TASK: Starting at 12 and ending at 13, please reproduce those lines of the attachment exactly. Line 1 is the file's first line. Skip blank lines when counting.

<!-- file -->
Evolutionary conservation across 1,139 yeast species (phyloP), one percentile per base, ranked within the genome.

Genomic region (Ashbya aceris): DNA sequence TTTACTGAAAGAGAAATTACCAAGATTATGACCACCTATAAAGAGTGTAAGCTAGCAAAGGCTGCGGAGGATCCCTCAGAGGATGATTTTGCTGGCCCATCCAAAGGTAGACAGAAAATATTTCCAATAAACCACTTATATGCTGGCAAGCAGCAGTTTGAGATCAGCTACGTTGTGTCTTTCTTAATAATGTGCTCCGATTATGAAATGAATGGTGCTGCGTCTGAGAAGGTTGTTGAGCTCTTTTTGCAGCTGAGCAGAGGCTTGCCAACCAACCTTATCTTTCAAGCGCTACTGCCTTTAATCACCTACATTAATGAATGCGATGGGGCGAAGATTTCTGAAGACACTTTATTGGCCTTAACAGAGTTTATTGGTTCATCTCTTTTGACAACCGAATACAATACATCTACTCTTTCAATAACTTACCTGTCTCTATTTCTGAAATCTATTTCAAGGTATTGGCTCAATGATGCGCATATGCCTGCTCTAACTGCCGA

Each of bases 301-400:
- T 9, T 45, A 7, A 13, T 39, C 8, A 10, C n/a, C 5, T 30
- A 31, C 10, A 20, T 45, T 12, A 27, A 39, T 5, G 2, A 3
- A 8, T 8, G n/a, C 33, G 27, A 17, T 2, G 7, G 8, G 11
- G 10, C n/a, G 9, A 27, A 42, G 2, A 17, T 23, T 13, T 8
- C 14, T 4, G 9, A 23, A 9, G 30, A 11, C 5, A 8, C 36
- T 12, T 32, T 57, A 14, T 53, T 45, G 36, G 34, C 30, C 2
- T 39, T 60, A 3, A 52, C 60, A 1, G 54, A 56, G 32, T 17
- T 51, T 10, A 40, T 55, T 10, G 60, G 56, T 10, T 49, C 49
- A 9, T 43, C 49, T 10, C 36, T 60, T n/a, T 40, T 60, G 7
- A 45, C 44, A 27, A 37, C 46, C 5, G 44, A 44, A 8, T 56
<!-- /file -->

- A 9, T 43, C 49, T 10, C 36, T 60, T n/a, T 40, T 60, G 7
- A 45, C 44, A 27, A 37, C 46, C 5, G 44, A 44, A 8, T 56